Therefore, it is suggested that, before the actual work begins, IPPM operations be initialized with respect to different data and applications. This is why a calibration step is advocated, an exercise that could be used to find the optimal that produces the performance variables desired. Different algorithms can also be test driven in this step so that the user can gauge the goodness or suitability of each candidate algorithm. Figure 3 shows an example of the optimal point that projects the right size where all performance variables can be maximized.
The curves , and represent factors that influence the values of and simultaneously. The intersection of these curves is an optimum balance by which the corresponding values on the -axis and -axis could be mutually maximized without jeopardizing one from another. In our case here, may represent the percentage of performance that could be achieved by our learning model given which is the percentage of the amount of training data. Intuitively, the more the data available for model training, the better the performance that can be yielded. Two factors, time and accuracy, however, are often in opposition—high accuracy usually comes with more data and longer processing time.
In this paper, we adopt a theory of economic order quantity (EOQ), which is also known as the Barabas EOQ model , for finding the optimal point that produces a good balance of accuracy and time such that can be deduced from the intersect; hence, the optimal is obtained.
Given that is the window size that holds a certain quantity of training samples at a time, is the optimal window size we want to find. is the total number of samples or instances in the whole dataset. The efficiency gain, , is defined as the degree of efficiency which is the inverse of the required processing time for processing each instance in average. , then, is the accuracy cost (loss) that drops per piece of instance that is left out from the training set. Hence, we want to optimize the following: where data size cost is the variable cost of data which is the data unit cost × the total quantity in the dataset. Time consumption cost is the cost of preprocessing the data; each data has an assumed fixed cost , and we need to spend rounds of iteration; the time consumption cost is then . For the average window size is about , the accuracy cost is thus . Consider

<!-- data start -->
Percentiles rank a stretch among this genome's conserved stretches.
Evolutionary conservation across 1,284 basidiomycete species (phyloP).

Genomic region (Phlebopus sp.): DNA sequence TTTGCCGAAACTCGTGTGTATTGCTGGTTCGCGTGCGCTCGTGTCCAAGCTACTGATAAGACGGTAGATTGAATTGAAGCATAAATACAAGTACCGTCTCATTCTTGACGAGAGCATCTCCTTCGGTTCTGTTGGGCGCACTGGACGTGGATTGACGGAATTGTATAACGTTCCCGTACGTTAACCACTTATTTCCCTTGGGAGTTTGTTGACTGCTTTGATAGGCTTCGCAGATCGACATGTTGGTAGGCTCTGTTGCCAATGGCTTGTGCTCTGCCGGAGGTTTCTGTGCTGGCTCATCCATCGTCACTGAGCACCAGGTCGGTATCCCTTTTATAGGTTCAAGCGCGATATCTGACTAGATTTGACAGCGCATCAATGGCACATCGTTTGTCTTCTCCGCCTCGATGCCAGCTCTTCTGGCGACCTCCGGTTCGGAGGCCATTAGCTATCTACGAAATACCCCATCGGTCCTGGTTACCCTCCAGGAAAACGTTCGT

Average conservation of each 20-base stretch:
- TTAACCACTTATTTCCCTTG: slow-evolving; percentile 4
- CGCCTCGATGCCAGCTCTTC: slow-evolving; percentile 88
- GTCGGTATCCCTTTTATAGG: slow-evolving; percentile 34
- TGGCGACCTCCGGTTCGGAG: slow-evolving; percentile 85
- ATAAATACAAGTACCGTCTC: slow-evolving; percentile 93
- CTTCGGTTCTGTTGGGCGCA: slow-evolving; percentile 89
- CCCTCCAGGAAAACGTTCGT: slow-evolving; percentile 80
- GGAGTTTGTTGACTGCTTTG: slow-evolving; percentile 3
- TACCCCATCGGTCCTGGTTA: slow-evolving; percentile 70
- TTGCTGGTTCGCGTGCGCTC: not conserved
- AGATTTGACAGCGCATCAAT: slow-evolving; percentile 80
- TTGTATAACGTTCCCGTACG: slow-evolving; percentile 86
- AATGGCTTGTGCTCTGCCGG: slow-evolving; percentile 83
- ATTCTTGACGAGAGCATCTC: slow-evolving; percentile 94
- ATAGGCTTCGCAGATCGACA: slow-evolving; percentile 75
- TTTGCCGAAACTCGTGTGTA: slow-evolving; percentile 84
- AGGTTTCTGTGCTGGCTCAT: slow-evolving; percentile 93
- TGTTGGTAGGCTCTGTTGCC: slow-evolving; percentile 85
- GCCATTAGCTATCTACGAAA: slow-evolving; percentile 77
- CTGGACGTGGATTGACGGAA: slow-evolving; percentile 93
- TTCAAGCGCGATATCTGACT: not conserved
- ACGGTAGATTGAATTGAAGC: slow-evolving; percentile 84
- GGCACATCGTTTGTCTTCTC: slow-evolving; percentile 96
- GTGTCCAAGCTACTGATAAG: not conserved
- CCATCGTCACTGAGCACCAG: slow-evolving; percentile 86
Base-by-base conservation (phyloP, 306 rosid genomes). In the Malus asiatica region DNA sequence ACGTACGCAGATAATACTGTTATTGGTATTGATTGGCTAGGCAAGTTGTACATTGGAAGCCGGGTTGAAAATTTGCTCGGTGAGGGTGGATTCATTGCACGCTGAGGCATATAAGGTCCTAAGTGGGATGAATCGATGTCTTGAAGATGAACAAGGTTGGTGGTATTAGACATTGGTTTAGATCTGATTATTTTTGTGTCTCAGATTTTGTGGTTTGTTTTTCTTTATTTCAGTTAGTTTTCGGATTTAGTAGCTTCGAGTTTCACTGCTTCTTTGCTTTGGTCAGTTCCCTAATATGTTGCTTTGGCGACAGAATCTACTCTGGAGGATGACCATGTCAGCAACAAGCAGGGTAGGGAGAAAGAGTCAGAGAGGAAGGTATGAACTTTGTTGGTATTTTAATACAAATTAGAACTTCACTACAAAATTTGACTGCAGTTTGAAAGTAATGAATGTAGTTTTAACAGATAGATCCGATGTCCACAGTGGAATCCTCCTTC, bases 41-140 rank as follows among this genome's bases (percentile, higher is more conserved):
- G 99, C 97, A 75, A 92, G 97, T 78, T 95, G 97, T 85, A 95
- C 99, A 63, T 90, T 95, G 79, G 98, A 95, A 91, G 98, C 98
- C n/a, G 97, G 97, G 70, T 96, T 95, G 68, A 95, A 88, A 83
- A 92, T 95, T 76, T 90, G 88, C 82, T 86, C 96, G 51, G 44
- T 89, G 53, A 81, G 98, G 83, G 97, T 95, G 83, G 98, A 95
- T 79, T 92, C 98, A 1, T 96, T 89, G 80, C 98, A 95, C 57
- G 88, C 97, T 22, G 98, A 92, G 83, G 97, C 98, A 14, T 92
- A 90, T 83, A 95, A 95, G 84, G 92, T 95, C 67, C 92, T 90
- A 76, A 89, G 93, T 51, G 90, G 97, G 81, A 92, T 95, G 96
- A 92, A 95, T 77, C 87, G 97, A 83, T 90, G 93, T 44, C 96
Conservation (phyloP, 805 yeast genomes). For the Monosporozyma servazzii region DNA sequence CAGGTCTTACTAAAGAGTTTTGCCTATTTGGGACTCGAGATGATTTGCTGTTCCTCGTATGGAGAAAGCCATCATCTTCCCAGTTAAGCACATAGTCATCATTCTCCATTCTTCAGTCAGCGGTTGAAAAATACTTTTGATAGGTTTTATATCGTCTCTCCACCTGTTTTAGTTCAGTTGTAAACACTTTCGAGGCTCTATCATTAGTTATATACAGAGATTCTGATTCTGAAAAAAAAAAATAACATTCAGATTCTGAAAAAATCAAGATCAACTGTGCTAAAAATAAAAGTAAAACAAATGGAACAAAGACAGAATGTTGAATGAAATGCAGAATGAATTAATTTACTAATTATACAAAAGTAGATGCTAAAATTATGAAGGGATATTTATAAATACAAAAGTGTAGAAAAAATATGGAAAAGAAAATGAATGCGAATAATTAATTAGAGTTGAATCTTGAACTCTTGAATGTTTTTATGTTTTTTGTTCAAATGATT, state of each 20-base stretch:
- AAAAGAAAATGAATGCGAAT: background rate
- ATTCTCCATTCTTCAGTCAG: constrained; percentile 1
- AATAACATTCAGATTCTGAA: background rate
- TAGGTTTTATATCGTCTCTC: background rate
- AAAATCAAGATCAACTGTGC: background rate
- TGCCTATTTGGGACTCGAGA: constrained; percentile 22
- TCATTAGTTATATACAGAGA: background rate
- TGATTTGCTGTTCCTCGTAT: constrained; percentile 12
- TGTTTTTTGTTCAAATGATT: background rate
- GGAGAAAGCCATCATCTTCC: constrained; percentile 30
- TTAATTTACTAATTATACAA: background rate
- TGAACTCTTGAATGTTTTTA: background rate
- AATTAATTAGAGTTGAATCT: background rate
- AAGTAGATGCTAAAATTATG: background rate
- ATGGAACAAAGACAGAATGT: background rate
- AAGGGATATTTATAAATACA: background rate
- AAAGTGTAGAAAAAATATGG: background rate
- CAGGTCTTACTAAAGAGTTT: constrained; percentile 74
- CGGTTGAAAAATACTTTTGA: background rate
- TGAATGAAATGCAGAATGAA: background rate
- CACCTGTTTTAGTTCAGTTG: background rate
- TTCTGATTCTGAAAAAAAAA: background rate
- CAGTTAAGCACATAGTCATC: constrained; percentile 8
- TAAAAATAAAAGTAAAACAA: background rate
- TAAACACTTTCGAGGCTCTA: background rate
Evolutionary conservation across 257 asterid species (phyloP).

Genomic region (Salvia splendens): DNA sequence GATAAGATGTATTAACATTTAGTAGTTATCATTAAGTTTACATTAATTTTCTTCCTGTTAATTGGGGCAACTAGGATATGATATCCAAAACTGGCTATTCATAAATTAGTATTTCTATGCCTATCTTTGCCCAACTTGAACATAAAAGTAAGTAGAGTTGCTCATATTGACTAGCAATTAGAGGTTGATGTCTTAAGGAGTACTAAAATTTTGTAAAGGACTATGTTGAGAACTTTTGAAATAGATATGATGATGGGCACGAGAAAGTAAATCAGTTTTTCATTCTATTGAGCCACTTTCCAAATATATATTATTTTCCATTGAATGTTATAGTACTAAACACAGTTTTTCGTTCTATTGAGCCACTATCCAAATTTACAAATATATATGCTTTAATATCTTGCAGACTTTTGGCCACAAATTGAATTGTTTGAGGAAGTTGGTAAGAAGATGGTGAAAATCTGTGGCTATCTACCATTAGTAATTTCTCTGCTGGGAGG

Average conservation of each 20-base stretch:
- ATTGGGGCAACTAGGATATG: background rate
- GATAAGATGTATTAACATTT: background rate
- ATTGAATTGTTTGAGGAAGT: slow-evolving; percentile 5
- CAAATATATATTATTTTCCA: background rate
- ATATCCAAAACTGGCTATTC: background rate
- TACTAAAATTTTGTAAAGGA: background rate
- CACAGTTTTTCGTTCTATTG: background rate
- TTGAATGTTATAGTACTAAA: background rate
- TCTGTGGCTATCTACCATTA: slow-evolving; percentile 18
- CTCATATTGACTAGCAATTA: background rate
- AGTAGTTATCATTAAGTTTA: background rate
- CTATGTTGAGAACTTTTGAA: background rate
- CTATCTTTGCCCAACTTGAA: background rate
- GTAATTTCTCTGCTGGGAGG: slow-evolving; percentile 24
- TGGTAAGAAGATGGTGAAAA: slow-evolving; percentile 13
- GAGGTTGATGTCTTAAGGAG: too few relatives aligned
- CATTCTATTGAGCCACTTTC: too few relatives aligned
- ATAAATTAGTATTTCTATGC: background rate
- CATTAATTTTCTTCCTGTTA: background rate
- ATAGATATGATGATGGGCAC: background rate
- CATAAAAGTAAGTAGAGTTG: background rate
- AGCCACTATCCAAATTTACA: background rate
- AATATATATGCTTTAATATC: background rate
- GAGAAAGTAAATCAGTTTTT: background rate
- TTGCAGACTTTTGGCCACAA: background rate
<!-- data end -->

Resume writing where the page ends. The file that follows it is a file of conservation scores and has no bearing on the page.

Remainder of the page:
Solving for gives which is the optimal amount of sample in the window. One has
The optimization is not limited to two factors; the equation can be extended to multiple factors such as ROC, precision and recall, measure, Kappa’s statistic, tree size, and model complexity for a multidimensional optimization.
3.3. Contradiction Analysis
For contradiction analysis, a modified pair-wise based classifier (PWC) is used that is based on the dependencies of the attribute values and the class labels. PWC is similar to instance-based classifier or lazy classifier which only gets activated for testing an instance and incrementally trains at most in one round a classifier when the instance arrives. PWC has several incentives over other methods despite the fact that it is very fast in processing which is a prerequisite for lightweight preprocessing. The advantages include simplicity in merely computing the support and confidence values for estimating which target label one instance should be classified into, no persistent tree structure or trained model needs to be retained except small registers for statistics, and the samples (reference) required for noise detection can scale flexibly to any amount ().